Unilever calls on industry associations to offer greater sustainability support

Rebecca Marmot
Rebecca Marmot
Governments, industry associations, businesses and civil society must work together to prevent further climate breakdown and create the conditions needed for a just transition to a low-carbon economy, Unilever has said.
The corporation said that it has taken strides in its own operations, lowering emissions by over two-thirds since 2015, but that it needs to act well beyond our factory walls.
"For Unilever to deliver on our climate goals, we need supporting government action," said Rebecca Marmot, chief sustainability officer at Unilever. "Strong climate policies will help create the right environment for businesses to act at speed and scale. They are also vital for the wider global transition to net zero. This is why we advocate and lobby for policies that advance the goal of limiting global warming to no more than 1.5°C. But one business, no matter how big, cannot drive change alone."
Marmot added that, for effective advocacy, the corporation needs support from industry associations.
"In our first Climate Policy Engagement Review, we have explored the role industry associations can play in helping shape climate policy, with a specific focus on their alignment with Unilever’s own advocacy work," she said.
"Our independent review assessed 27 of the associations we work with, looking at their positions and statements, but also – critically – at their public record of activity in 2022 and 2023.
"It is no longer good enough for industry groups to simply say they are Paris Agreement aligned; words must be matched with action. We also hold ourselves to account, publishing a list of engagement activities that Unilever carried out directly with governments across our top markets."
The research found that, although 18 industry associations were aligned with all of Unilever’s climate policy positions, eight of them have no public record of meaningful engagement with governments, and a further four have low engagement.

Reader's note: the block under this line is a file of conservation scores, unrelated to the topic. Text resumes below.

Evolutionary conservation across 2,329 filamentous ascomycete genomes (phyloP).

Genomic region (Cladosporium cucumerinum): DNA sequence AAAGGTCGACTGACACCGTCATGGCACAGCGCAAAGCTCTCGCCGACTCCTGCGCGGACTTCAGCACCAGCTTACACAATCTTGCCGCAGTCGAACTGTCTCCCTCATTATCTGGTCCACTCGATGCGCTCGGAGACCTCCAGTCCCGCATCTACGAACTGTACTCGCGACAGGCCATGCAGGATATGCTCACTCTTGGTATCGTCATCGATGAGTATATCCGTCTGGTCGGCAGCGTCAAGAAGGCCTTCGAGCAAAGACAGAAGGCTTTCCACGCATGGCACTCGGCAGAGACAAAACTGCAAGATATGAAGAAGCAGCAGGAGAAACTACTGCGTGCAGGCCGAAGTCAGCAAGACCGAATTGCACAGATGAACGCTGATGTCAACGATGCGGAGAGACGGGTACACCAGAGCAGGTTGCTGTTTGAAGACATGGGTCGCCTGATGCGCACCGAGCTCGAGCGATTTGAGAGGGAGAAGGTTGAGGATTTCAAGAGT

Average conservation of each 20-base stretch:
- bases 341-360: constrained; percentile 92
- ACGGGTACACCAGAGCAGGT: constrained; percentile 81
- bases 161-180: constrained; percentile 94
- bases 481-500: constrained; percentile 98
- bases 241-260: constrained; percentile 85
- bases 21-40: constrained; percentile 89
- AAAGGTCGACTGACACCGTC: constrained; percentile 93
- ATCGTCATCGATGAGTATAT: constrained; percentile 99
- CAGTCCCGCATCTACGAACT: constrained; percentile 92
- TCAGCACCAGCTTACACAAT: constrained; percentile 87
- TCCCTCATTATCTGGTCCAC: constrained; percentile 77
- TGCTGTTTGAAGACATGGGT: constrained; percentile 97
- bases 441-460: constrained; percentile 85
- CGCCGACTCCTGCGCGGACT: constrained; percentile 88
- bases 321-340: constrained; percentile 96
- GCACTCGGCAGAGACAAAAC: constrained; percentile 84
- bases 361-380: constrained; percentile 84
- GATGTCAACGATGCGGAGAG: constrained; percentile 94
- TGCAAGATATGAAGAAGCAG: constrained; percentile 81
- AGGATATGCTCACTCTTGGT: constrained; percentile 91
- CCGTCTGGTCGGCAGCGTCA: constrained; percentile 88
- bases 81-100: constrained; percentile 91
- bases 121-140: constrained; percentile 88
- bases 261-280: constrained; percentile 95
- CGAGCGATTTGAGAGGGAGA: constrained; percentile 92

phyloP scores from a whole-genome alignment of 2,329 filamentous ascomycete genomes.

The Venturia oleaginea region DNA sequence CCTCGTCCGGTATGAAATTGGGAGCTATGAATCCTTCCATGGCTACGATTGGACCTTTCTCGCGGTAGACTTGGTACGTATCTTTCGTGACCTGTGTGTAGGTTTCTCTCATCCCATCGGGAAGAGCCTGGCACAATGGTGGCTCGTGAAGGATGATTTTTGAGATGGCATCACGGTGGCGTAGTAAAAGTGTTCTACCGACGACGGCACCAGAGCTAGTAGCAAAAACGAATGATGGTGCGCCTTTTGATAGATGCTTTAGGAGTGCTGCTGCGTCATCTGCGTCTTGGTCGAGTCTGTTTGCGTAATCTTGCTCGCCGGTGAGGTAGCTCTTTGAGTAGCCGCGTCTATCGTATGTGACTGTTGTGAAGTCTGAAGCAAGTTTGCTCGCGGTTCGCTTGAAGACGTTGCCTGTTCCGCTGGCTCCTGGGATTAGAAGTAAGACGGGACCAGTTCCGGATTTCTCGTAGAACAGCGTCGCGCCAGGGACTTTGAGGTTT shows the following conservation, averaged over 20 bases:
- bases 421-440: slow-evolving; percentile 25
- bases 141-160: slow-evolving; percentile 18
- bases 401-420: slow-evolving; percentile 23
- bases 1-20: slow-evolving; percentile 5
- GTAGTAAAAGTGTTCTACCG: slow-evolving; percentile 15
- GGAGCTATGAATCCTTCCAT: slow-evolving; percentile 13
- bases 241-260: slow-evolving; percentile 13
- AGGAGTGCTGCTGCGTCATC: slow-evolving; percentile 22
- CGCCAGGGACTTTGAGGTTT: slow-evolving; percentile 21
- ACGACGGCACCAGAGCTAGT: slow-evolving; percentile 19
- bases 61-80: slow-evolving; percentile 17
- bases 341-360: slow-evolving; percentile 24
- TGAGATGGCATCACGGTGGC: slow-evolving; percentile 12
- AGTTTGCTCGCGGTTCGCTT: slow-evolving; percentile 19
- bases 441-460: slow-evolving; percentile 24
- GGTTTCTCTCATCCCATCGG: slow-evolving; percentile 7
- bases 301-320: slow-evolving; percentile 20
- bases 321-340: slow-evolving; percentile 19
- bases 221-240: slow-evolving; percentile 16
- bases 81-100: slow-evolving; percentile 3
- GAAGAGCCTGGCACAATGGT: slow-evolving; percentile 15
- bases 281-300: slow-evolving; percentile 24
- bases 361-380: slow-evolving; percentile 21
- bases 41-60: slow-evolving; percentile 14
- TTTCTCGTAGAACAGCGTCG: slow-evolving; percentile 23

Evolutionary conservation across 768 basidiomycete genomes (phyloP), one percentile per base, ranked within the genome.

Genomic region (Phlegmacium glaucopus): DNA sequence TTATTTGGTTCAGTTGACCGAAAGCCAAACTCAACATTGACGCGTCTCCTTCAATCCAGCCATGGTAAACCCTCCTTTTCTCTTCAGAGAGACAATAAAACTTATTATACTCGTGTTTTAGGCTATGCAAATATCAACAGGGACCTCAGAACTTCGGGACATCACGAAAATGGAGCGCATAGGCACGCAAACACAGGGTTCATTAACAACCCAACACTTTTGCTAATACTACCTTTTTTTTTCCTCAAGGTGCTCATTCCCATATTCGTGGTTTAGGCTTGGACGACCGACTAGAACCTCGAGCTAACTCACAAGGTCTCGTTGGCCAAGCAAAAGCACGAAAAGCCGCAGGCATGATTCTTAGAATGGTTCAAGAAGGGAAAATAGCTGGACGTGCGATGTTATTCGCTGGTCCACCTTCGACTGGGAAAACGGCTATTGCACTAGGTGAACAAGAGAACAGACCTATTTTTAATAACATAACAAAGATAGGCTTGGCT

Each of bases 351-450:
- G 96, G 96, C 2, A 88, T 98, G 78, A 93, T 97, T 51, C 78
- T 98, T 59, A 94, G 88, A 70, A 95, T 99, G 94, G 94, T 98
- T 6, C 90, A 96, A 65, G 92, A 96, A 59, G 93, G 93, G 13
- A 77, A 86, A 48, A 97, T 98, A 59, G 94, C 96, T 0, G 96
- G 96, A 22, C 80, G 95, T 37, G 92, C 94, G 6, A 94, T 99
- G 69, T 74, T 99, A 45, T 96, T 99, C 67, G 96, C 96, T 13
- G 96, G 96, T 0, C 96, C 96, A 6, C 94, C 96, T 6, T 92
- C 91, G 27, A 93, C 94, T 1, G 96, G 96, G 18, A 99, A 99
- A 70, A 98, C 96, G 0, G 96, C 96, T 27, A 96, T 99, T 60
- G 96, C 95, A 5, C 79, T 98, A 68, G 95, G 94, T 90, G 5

Unilever also found that eight industry associations were misaligned with Unilever in one or more of its priority policy areas, which Marmot said is a concern.
"But it’s also a reflection of the reality that in many cases industry associations are juggling competing internal and external pressures, which often results in a ‘lowest common denominator’ outcome, something we explore in the review," she added.
"Associations can be powerful agents of change, but some are passive at best, or a hindrance at worse. These associations can and should do better and we want to make sure those we’re working with address this."
The review outlines actions Unilever will take to address misalignment and highlight some already taken. These include working with industry associations to ensure they revisit climate policy positions, establish climate subcommittees and step up transparency around lobbying activity.
"We know that becoming fully aligned will not be straightforward, but over the next 12 months we will focus our attention on the practical and realistic actions associations can take. We want our associations to be catalysts for positive policy change, and if they can’t, then we reserve the right to withdraw our membership fees," said Marmot.

Rebecca Marmot

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